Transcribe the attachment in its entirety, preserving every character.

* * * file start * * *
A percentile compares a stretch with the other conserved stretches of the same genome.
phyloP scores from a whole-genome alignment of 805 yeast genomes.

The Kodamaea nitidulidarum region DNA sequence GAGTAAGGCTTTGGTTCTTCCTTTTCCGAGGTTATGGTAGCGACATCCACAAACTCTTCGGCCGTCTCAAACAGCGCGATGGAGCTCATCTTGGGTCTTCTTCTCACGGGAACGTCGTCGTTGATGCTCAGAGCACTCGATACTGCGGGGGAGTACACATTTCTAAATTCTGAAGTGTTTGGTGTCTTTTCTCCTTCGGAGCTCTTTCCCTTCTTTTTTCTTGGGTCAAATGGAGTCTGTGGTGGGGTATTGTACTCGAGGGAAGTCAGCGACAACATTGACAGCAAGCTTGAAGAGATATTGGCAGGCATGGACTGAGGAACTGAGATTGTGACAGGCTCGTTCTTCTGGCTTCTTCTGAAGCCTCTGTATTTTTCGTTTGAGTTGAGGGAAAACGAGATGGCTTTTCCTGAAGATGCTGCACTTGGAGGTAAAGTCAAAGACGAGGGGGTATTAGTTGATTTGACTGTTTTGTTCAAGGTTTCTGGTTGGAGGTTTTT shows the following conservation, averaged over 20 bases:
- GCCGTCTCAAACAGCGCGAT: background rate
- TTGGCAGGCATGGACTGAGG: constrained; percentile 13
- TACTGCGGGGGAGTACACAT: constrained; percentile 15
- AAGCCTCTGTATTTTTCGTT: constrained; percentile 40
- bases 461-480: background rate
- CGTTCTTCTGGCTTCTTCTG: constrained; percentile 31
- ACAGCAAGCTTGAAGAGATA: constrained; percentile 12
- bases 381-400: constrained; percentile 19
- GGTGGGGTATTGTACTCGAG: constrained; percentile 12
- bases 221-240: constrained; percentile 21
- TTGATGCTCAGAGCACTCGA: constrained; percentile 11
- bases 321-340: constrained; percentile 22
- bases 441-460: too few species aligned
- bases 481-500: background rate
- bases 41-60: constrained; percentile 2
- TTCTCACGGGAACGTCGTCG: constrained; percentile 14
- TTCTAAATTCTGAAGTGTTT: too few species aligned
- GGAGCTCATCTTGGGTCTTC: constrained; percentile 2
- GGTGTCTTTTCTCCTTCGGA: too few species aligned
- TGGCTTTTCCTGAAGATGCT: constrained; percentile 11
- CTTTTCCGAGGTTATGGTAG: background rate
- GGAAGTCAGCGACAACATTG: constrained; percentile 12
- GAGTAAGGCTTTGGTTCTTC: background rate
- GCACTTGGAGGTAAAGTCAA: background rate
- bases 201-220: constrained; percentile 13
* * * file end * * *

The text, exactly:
A percentile compares a stretch with the other conserved stretches of the same genome.
phyloP scores from a whole-genome alignment of 805 yeast genomes.

The Kodamaea nitidulidarum region DNA sequence GAGTAAGGCTTTGGTTCTTCCTTTTCCGAGGTTATGGTAGCGACATCCACAAACTCTTCGGCCGTCTCAAACAGCGCGATGGAGCTCATCTTGGGTCTTCTTCTCACGGGAACGTCGTCGTTGATGCTCAGAGCACTCGATACTGCGGGGGAGTACACATTTCTAAATTCTGAAGTGTTTGGTGTCTTTTCTCCTTCGGAGCTCTTTCCCTTCTTTTTTCTTGGGTCAAATGGAGTCTGTGGTGGGGTATTGTACTCGAGGGAAGTCAGCGACAACATTGACAGCAAGCTTGAAGAGATATTGGCAGGCATGGACTGAGGAACTGAGATTGTGACAGGCTCGTTCTTCTGGCTTCTTCTGAAGCCTCTGTATTTTTCGTTTGAGTTGAGGGAAAACGAGATGGCTTTTCCTGAAGATGCTGCACTTGGAGGTAAAGTCAAAGACGAGGGGGTATTAGTTGATTTGACTGTTTTGTTCAAGGTTTCTGGTTGGAGGTTTTT shows the following conservation, averaged over 20 bases:
- GCCGTCTCAAACAGCGCGAT: background rate
- TTGGCAGGCATGGACTGAGG: constrained; percentile 13
- TACTGCGGGGGAGTACACAT: constrained; percentile 15
- AAGCCTCTGTATTTTTCGTT: constrained; percentile 40
- bases 461-480: background rate
- CGTTCTTCTGGCTTCTTCTG: constrained; percentile 31
- ACAGCAAGCTTGAAGAGATA: constrained; percentile 12
- bases 381-400: constrained; percentile 19
- GGTGGGGTATTGTACTCGAG: constrained; percentile 12
- bases 221-240: constrained; percentile 21
- TTGATGCTCAGAGCACTCGA: constrained; percentile 11
- bases 321-340: constrained; percentile 22
- bases 441-460: too few species aligned
- bases 481-500: background rate
- bases 41-60: constrained; percentile 2
- TTCTCACGGGAACGTCGTCG: constrained; percentile 14
- TTCTAAATTCTGAAGTGTTT: too few species aligned
- GGAGCTCATCTTGGGTCTTC: constrained; percentile 2
- GGTGTCTTTTCTCCTTCGGA: too few species aligned
- TGGCTTTTCCTGAAGATGCT: constrained; percentile 11
- CTTTTCCGAGGTTATGGTAG: background rate
- GGAAGTCAGCGACAACATTG: constrained; percentile 12
- GAGTAAGGCTTTGGTTCTTC: background rate
- GCACTTGGAGGTAAAGTCAA: background rate
- bases 201-220: constrained; percentile 13